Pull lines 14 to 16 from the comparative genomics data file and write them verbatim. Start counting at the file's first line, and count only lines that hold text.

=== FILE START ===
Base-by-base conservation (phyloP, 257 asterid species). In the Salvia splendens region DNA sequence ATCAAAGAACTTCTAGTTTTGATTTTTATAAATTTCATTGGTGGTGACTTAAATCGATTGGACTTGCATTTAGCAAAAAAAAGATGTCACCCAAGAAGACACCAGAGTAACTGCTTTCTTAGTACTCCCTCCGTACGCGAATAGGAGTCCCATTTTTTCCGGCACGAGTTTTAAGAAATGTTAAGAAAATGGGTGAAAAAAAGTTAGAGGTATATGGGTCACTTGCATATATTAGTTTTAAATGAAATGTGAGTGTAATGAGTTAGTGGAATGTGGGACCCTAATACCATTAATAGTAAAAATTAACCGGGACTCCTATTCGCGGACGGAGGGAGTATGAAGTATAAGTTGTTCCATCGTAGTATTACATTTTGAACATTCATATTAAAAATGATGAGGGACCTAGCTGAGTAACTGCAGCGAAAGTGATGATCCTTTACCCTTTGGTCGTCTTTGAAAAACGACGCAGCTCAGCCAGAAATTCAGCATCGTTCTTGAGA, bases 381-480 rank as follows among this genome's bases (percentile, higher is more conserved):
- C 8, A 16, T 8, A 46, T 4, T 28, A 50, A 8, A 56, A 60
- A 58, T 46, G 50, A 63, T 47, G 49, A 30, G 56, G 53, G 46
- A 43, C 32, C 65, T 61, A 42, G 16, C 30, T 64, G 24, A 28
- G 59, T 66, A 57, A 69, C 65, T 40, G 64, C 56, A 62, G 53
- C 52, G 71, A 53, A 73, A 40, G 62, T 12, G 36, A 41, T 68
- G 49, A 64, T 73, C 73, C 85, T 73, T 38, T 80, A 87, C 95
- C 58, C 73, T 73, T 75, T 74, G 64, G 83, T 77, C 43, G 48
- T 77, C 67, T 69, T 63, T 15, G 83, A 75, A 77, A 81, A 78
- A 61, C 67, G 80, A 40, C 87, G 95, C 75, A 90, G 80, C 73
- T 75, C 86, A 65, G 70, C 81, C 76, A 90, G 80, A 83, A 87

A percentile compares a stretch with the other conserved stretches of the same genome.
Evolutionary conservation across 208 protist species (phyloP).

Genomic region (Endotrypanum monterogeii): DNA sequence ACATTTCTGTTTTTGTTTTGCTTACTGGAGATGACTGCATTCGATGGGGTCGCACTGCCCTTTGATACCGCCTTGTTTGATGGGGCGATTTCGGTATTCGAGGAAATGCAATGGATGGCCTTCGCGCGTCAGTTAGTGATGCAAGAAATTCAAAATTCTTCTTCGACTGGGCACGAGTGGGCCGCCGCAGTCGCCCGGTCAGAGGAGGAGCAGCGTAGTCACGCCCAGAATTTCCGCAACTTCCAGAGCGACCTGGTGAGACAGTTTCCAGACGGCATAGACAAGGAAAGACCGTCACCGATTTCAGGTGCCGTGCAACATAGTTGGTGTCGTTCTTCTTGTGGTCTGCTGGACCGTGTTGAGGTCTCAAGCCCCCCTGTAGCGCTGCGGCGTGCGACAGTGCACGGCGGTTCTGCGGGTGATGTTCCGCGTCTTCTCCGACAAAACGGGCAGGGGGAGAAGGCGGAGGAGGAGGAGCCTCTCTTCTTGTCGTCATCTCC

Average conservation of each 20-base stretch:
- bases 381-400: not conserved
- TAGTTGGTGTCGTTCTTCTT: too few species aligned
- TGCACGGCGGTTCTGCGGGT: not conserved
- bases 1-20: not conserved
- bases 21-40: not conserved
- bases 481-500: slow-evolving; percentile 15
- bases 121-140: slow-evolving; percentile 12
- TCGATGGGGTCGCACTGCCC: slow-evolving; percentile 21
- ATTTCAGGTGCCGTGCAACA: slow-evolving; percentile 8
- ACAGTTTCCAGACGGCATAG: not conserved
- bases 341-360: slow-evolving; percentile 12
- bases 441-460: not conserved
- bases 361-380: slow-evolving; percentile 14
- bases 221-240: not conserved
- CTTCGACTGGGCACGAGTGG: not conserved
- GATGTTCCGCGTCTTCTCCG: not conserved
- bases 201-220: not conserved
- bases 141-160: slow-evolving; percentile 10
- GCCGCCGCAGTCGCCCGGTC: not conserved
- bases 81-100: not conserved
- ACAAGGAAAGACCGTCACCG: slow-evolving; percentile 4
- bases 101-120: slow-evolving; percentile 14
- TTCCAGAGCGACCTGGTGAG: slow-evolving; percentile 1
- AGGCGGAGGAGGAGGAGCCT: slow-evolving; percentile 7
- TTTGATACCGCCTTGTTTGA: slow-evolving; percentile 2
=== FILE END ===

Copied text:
Genomic region (Endotrypanum monterogeii): DNA sequence ACATTTCTGTTTTTGTTTTGCTTACTGGAGATGACTGCATTCGATGGGGTCGCACTGCCCTTTGATACCGCCTTGTTTGATGGGGCGATTTCGGTATTCGAGGAAATGCAATGGATGGCCTTCGCGCGTCAGTTAGTGATGCAAGAAATTCAAAATTCTTCTTCGACTGGGCACGAGTGGGCCGCCGCAGTCGCCCGGTCAGAGGAGGAGCAGCGTAGTCACGCCCAGAATTTCCGCAACTTCCAGAGCGACCTGGTGAGACAGTTTCCAGACGGCATAGACAAGGAAAGACCGTCACCGATTTCAGGTGCCGTGCAACATAGTTGGTGTCGTTCTTCTTGTGGTCTGCTGGACCGTGTTGAGGTCTCAAGCCCCCCTGTAGCGCTGCGGCGTGCGACAGTGCACGGCGGTTCTGCGGGTGATGTTCCGCGTCTTCTCCGACAAAACGGGCAGGGGGAGAAGGCGGAGGAGGAGGAGCCTCTCTTCTTGTCGTCATCTCC

Average conservation of each 20-base stretch:
- bases 381-400: not conserved